Universal praise has been directed at the Federal Government from numerous Australian tourism and accommodation advocacy bodies after the nation’s leaders unveiled a $76 million recovery package for the sector, designed to encourage visitors into Australia’s regional sector.
Labelled as the “biggest challenge in living memory” facing the industry, the funds will be directed at regional hotels, restaurants, pubs, cafes and local attractions designed to help them get back on their feet economically and provide cashflow support while respective areas recover.
The funding package will include $20m for a nationally coordinated domestic marketing initiative and $25m for similar messages to international markets to help drive visitation to affected areas. The remainder will be spent on a regional tourism events package, education for diplomatic purposes and funding to ensure the ongoing participation of affected businesses at the 2020 Australian Tourism Exchange, which will take place in Melbourne from 10-14 May.
Federal Tourism Minister, Simon Birmingham, said the key message was that Australia was very much open for business and that it was important to get people back to visiting these areas as quickly as possible.
“These bushfires have dealt the biggest reputational blow to our tourism industry that it has ever faced internationally. Losses caused by cancellations and collapsing booking numbers stretch well beyond those communities directly affected by fire into the many Australian towns that rely on international visitors to sustain tourism jobs.
“We will break from the practice of Tourism Australia exclusively focusing on international visitors and urgently kick off a local campaign because Australians are best placed to immediately understand that most of our country remains as safe to visit as ever,” the Minister added.
Backed by Tourism Australia, funding will be distributed to all states and territories affected, working not just with directly affected areas but also with neighbouring areas which may also suffer losses by proximity and association.
Accommodation Association of Australia CEO, Dean Long, led the procession of tourism bodies welcoming the government’s response, saying the package recognises the need to act immediately.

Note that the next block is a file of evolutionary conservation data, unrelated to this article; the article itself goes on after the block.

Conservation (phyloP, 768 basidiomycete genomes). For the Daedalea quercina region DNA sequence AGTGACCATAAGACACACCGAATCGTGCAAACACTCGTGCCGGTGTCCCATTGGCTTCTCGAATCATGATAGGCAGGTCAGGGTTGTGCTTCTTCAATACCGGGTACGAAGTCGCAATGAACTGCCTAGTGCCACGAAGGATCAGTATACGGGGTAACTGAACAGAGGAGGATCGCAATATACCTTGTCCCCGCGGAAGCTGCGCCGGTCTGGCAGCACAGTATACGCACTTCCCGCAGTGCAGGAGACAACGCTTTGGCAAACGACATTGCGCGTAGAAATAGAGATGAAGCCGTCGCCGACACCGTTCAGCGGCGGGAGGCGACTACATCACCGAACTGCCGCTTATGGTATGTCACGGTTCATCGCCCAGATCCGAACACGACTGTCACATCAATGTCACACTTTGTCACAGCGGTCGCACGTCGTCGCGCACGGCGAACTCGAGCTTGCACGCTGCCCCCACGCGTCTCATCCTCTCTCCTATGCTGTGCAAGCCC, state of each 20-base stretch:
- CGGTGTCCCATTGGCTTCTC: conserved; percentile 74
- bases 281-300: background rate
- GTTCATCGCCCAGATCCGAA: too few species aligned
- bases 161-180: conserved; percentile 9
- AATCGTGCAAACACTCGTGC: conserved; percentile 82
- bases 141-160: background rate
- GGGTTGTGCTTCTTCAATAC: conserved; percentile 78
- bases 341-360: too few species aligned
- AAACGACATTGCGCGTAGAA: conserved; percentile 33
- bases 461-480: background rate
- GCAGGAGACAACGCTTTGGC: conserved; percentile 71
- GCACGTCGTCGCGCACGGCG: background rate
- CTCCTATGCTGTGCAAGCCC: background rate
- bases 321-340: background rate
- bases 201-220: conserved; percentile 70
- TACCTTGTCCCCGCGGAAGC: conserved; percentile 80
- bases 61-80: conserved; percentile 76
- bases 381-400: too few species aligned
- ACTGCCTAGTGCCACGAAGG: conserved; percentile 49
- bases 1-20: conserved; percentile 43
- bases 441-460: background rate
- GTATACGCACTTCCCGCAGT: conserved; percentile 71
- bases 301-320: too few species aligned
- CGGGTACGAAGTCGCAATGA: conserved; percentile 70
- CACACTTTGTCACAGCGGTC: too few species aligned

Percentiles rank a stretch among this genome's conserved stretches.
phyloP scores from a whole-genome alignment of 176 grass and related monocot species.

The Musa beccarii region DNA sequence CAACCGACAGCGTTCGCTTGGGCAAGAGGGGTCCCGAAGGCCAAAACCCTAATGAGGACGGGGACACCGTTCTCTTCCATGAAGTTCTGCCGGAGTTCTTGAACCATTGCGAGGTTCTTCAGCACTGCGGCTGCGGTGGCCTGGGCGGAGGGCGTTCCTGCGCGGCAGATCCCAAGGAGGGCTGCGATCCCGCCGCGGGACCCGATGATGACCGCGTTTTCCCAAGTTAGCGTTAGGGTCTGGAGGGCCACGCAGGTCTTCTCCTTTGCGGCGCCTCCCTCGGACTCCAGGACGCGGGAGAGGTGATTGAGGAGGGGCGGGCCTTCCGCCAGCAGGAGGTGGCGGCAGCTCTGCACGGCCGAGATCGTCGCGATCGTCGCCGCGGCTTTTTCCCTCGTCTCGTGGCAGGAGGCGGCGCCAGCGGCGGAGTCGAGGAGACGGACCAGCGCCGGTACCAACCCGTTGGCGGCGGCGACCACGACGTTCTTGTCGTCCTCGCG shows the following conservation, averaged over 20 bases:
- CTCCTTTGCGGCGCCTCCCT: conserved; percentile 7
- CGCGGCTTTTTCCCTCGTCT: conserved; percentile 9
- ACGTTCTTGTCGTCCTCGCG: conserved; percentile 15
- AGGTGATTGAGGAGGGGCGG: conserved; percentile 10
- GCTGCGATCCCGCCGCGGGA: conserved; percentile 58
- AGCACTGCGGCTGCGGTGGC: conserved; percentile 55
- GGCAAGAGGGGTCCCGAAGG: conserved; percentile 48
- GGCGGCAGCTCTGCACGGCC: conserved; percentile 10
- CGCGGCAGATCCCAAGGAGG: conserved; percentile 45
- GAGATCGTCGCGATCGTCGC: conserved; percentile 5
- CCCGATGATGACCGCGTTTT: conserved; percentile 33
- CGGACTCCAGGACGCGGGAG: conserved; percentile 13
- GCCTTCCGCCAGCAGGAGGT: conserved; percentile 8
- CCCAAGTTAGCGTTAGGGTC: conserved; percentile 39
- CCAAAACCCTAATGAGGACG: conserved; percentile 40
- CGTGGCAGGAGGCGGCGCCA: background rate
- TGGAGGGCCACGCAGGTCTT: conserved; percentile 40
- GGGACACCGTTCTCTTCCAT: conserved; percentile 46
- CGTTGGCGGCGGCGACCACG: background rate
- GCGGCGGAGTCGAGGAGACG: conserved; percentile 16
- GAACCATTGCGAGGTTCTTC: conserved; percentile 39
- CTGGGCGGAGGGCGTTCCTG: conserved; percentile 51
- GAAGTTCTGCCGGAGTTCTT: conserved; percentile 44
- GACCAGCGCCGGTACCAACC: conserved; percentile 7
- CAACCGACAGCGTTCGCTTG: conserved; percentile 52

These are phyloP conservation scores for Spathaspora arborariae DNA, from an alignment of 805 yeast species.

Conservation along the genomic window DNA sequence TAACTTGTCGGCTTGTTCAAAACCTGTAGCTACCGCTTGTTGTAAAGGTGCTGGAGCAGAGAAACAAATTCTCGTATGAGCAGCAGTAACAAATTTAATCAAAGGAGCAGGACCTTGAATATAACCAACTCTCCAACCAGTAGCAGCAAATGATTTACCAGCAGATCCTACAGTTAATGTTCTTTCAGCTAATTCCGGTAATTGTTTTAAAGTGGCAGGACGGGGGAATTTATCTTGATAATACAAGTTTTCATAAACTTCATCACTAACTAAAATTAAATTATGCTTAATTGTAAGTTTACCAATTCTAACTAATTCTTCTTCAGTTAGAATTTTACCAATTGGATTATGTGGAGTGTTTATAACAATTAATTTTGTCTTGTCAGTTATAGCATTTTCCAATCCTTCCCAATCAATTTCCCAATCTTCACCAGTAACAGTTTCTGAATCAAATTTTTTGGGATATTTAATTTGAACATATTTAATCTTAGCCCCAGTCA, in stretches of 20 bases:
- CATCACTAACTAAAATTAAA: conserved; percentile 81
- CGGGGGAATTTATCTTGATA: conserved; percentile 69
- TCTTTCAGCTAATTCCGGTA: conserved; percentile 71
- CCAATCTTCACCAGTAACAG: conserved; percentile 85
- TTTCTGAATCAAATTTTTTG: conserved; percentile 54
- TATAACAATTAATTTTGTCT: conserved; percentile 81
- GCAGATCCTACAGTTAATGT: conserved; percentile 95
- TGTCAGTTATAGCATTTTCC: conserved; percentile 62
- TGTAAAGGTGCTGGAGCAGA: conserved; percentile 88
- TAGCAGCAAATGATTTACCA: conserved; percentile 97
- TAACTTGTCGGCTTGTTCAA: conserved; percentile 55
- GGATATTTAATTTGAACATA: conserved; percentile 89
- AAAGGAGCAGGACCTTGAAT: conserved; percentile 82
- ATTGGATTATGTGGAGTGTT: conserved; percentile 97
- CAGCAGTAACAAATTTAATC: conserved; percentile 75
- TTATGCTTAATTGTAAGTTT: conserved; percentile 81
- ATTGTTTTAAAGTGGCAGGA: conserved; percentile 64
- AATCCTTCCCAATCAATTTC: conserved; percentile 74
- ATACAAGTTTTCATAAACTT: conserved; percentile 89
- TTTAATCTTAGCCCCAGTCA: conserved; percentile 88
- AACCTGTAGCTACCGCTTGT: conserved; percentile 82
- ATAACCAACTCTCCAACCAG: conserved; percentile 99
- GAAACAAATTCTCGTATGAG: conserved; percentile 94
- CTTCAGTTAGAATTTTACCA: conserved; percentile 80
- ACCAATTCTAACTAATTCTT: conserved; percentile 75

“Importantly, this funding will instil confidence and provide the tourism and accommodation industry with a platform to invite visitors back to Australia, its capital cities and regions.
“Our members will be ready with a suite of packages and offers that maximise the opportunities of this funding to invite visitors to experience the range of high-quality destinations that are open for business,” he said.
Tourism Accommodation Australia Chairman, Martin Ferguson, strongly endorsed the package, saying the government understood the gravity of the situation at hand.
“The impact on the perception of Australia as a safe, clean and attractive tourism destination is perhaps not as visible but it is very real, making it absolutely critical that the Government invests early and heavily to counter negative perceptions and misinformation.
“The National Bushfire Recovery Fund that Prime Minister Morrison and Minister Birmingham announced today is an important first step in a long term effort that will be required to ensure that the impact on Australia’s hotels is minimised,” Ferguson added.
“While Australians understand the extent of the bushfire damage and have already been keen to re-engage and support the affected areas, we need to work hard to positively influence the narrative around our global reputation as a leading tourism destination,” added Australian Tourism Export Council Managing Director, Peter Shelley.
BWH Hotel Group Managing Director Australasia, Graham Perry, commended the government for the speed at which it has committed $76 million to the bushfire recovery in regional areas.
“This is the first time I can recall where an incident with such global media attention (think 9/11 & SARS) has impacted both inbound and domestic tourism simultaneously.
“Be in no doubt this is not just about recovery of the regions and towns directly impacted, but the whole of Australia.”